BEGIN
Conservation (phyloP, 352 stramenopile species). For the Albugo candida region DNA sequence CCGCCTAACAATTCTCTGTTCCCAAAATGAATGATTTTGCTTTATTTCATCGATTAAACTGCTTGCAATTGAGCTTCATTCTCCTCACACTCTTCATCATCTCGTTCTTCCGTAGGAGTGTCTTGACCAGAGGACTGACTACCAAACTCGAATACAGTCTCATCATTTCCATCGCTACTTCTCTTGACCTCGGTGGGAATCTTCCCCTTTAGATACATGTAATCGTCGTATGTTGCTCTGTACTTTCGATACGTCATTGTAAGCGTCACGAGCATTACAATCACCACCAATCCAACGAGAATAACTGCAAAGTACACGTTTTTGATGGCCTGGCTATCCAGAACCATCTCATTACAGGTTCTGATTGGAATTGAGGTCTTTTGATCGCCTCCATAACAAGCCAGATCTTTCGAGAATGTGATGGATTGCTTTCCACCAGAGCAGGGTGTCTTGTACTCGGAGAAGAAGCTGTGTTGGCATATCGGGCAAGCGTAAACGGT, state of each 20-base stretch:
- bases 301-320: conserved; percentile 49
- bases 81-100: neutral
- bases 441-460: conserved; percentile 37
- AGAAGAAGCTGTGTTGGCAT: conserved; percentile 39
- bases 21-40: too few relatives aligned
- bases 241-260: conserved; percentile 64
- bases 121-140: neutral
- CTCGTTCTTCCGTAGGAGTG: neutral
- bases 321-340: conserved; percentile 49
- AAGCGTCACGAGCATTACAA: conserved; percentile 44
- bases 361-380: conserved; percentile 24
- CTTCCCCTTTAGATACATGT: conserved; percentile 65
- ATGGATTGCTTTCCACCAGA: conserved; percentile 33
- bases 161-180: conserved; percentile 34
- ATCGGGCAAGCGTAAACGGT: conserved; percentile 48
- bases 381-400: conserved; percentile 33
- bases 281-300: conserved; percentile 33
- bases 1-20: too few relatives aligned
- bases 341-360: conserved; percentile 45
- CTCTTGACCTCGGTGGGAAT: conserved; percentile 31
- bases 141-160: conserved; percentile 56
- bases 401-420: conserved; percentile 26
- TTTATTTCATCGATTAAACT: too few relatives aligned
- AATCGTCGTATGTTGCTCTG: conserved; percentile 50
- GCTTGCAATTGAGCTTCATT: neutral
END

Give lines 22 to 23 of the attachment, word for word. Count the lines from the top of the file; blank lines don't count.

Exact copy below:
- bases 141-160: conserved; percentile 56
- bases 401-420: conserved; percentile 26